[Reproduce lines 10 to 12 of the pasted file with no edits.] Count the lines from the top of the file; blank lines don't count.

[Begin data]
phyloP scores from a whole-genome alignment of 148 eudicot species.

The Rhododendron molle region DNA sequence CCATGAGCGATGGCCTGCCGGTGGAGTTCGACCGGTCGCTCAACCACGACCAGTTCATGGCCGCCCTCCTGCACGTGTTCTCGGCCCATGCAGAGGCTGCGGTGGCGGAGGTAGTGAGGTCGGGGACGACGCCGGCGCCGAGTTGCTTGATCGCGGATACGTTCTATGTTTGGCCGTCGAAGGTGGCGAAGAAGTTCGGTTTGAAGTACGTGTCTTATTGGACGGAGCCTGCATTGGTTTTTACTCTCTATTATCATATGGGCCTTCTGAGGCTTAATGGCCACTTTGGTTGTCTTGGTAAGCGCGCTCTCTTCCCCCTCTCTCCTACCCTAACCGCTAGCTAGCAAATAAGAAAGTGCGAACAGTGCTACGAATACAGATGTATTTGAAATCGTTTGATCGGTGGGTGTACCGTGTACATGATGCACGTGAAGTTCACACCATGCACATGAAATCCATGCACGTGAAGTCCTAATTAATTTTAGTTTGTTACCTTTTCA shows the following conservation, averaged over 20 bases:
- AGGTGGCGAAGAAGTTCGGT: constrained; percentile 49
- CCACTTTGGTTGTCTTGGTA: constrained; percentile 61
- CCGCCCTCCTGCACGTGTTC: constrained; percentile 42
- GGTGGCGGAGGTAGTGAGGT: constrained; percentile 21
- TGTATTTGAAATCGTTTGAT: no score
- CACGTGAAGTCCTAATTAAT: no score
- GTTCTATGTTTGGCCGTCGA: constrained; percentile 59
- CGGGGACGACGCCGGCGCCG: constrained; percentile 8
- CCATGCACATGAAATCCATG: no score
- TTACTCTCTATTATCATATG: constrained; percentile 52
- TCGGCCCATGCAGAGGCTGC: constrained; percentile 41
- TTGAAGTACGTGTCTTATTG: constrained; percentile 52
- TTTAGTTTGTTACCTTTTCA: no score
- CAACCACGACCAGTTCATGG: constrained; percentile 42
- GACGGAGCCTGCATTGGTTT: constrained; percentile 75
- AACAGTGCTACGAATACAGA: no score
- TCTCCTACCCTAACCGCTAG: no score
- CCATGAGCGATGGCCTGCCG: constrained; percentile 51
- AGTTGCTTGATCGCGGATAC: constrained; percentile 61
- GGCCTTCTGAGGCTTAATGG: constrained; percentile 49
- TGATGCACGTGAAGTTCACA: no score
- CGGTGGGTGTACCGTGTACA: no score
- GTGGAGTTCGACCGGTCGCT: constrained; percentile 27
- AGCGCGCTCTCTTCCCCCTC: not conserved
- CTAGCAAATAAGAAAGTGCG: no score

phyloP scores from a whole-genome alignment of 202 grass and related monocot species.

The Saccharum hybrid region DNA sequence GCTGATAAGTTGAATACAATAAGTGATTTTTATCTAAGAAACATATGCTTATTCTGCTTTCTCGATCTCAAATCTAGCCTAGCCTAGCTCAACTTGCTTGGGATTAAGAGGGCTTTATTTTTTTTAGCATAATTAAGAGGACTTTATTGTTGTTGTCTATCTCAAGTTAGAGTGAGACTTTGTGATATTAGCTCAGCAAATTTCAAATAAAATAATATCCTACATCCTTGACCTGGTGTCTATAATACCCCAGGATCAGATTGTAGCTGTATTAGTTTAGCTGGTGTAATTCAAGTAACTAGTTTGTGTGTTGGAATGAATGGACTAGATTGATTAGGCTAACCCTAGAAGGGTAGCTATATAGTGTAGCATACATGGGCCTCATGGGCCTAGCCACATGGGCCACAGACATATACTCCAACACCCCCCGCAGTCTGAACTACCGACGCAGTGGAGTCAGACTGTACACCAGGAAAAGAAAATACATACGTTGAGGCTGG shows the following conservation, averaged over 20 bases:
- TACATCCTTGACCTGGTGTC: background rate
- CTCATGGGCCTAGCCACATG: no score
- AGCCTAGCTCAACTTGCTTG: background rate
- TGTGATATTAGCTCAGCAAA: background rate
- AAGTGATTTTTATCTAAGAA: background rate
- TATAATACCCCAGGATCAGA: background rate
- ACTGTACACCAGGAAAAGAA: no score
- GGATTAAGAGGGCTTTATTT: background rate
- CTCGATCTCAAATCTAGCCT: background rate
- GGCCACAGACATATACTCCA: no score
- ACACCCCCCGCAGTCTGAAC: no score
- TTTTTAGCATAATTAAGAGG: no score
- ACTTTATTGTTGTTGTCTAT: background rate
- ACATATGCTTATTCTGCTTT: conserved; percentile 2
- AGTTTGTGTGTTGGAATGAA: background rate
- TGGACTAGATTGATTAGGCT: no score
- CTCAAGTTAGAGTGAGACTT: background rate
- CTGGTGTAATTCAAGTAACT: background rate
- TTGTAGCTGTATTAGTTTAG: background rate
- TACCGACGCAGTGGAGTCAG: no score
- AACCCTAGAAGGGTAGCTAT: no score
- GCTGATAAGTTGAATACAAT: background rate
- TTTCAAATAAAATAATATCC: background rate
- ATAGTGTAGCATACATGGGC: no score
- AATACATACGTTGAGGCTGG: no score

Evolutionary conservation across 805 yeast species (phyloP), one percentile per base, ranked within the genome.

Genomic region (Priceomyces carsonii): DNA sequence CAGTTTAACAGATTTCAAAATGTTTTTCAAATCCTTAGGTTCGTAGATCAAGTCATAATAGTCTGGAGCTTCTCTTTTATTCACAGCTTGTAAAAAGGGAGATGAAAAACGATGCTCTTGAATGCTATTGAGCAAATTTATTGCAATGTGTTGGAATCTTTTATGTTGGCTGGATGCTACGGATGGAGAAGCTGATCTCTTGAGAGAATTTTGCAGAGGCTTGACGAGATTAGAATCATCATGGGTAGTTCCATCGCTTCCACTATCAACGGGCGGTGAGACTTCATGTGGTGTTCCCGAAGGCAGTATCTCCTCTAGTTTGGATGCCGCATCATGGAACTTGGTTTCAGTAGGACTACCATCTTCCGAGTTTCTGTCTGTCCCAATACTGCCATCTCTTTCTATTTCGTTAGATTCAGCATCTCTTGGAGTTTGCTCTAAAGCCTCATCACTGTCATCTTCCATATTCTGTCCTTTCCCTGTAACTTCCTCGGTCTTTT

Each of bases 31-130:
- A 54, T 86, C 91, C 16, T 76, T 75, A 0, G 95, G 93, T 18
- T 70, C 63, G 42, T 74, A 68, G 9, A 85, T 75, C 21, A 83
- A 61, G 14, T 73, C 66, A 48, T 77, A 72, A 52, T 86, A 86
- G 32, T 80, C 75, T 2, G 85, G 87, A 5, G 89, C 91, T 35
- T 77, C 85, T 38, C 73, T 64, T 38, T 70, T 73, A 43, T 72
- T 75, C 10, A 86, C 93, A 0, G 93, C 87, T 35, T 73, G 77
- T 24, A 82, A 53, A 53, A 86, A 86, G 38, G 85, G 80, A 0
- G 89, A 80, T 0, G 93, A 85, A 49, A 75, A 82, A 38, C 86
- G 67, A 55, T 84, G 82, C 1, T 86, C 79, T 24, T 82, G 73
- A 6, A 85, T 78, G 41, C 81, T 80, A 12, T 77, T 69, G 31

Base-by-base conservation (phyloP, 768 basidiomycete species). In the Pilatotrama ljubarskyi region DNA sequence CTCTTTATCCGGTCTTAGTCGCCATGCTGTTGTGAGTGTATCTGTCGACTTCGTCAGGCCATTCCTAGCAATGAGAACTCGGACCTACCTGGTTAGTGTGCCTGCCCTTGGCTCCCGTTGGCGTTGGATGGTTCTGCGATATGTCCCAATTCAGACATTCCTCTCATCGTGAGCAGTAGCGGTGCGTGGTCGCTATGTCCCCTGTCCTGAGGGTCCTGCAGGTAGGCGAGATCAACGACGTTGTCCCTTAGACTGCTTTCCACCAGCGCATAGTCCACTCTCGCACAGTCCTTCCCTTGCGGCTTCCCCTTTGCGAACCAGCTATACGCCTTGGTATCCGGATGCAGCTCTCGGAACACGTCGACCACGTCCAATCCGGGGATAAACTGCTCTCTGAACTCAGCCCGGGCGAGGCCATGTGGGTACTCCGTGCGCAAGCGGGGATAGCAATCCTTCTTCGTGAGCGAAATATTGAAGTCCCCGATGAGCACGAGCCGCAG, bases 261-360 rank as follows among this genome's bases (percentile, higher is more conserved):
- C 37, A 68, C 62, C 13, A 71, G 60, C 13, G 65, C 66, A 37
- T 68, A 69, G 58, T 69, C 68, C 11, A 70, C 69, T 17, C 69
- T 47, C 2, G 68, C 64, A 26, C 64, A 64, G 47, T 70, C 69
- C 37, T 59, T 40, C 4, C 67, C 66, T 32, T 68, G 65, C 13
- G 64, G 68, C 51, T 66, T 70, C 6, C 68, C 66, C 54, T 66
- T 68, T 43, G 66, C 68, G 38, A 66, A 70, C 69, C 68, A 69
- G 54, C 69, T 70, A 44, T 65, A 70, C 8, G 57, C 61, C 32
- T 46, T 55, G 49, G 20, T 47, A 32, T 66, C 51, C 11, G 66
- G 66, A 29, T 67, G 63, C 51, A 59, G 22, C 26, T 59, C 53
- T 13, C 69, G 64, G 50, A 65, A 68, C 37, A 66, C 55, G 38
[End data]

- CGGGGACGACGCCGGCGCCG: constrained; percentile 8
- CCATGCACATGAAATCCATG: no score
- TTACTCTCTATTATCATATG: constrained; percentile 52